Very quickly the route of the overland telegraph, signposted by its 36,000 poles, became a path for travellers to Australia’s new frontiers. Miners and pastoralists soon arrived and towns like Alice Springs were established around the telegraph stations.
We were lucky enough to be in Katherine for their annual show; equivalent to a British County Show, with added funfair and rodeo. The evening rodeo was our highlight (the image here is taken from ABC News footage), but the riders were not in the same class as those we had seen in Fort Worth, Texas.
No riders were able to stay on their bucking bronco or bull for the full eight seconds and when one was unlucky enough to be trodden on and lay unmoving on the ground, he was stretchered off with an almost casual approach. Rodeo organiser Russell Green said: “I think one or two of them may have walked away with a broken wrist and some are bandaged pretty heavily.”
In a country where there are so many ways of dying in the wild, Australians have an almost nonchalant approach to danger, but riding a bucking bronco or bull must be one of the highest risk sports. And, of course, some people might say it’s cruel to the animals.
However, it was good to be part of a local tradition and see cowboy – and cowgirl – skills perpetuated in an age when it would be easier on ranches to use quad bikes.
In the chemists, we read about the morphine-based potion that was killing children. Next door, there’s a collection of lumberjack axes. And across the road, an archetypal 1900’s Australian bar, with a room designated for drunks.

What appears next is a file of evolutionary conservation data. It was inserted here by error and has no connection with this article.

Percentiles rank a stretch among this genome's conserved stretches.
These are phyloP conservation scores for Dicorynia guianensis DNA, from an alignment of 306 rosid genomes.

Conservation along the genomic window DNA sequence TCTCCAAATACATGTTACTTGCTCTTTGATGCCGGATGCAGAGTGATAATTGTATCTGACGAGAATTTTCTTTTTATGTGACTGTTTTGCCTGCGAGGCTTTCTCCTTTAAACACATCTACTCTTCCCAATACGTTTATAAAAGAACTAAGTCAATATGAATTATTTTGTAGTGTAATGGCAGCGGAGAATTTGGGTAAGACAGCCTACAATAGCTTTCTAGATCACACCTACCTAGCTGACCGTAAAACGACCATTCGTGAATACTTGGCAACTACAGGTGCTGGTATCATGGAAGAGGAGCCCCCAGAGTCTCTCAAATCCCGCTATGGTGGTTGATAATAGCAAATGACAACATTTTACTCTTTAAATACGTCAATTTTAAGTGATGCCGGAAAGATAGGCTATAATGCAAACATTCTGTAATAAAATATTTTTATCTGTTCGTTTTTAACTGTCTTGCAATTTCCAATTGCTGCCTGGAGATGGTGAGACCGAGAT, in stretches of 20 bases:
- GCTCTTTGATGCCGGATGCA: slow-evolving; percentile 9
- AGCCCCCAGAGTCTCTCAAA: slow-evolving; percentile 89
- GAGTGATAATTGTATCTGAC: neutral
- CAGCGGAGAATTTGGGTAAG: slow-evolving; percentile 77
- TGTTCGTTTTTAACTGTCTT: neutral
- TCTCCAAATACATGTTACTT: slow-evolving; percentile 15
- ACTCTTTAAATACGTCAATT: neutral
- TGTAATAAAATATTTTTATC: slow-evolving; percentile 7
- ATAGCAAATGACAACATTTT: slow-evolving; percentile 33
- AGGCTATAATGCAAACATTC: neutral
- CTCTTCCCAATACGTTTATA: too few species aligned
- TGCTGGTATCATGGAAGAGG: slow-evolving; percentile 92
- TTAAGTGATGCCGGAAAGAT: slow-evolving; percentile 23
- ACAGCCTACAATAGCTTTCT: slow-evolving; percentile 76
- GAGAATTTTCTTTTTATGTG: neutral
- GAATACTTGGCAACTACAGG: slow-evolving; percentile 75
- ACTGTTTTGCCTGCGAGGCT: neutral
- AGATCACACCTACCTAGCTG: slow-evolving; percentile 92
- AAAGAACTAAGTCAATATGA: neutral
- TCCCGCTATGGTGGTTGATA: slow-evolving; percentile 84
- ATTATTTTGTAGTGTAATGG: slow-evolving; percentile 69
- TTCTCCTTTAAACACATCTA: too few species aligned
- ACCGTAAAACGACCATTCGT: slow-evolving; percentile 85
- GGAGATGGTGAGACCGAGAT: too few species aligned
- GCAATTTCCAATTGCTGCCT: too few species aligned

This is eclectic Historic Village Herberton, situated about 90 minutes inland from Cairns. Over 50 dilapidated wooden building were moved here, on the back of trucks, and lovingly restored to create one of Australia’s most loved living museums.
From magazines to children’s toys, and irons to rusty cars, this is a well maintained museum for die-hard collectors and the curious. And it’s noteworthy that most of these early 20th century objects originated in London, Glasgow or Detroit. So, the age of shipping products half way round the world isn’t new.
And, an historical village for 2017 will have a lot of “Made in China” labels.
The UK’s Daily Telegraph calls it ‘over-rated’ but we decided to take the Okanagan route to Vancouver. This is where Canada has Summer fun – but we’re here three weeks before the season really kicks off. So for us there’s no playing lakeside beach volleyball or picking fruit from the many orchards.
First stop Vernon. A sprawling town of motels, soulless retail and new housing that hides its charms well. However, the expensive tourist brochure prompted us to visit Main Street and a lone historic house. And a local setting out to go kayaking pointed us towards the lakeside provincial park. We enjoyed our brief stay.
It’s known as the Mississippi Delta. The flat alluvial plain stretching from Vicksburg to Memphis that’s famous both for its fertile soil and its poverty.
We parked in Clarksdale to explore some of the sights associated with the development and revitalization of Delta Blues; one of the earliest styles of blues music.
Pre-WW2 blues music in segregated America was known as Race Music. Only when it was renamed Rhythm and Blues in 1949 did it become accessible to white people – going on to directly influence Elvis Presley, the Beatles, and the Rolling Stones.
Driving along the Mississippi you see the old sugar cane plantation houses. Elegant and beautiful. Yet now forever associated with slavery.
Of course the buying and ownership of people is disgusting, but we suspect the reality for the slaves was more nuanced than many might wish to believe today. And, it’s worth remembering, there are more people – especially women – held in slavery right now than at the height of the African slave trade.
We visited Oak Alley Plantation famous for its unique avenue of 300 year old Virginian Oaks. The dappled sunlight shining through these trees was sublime.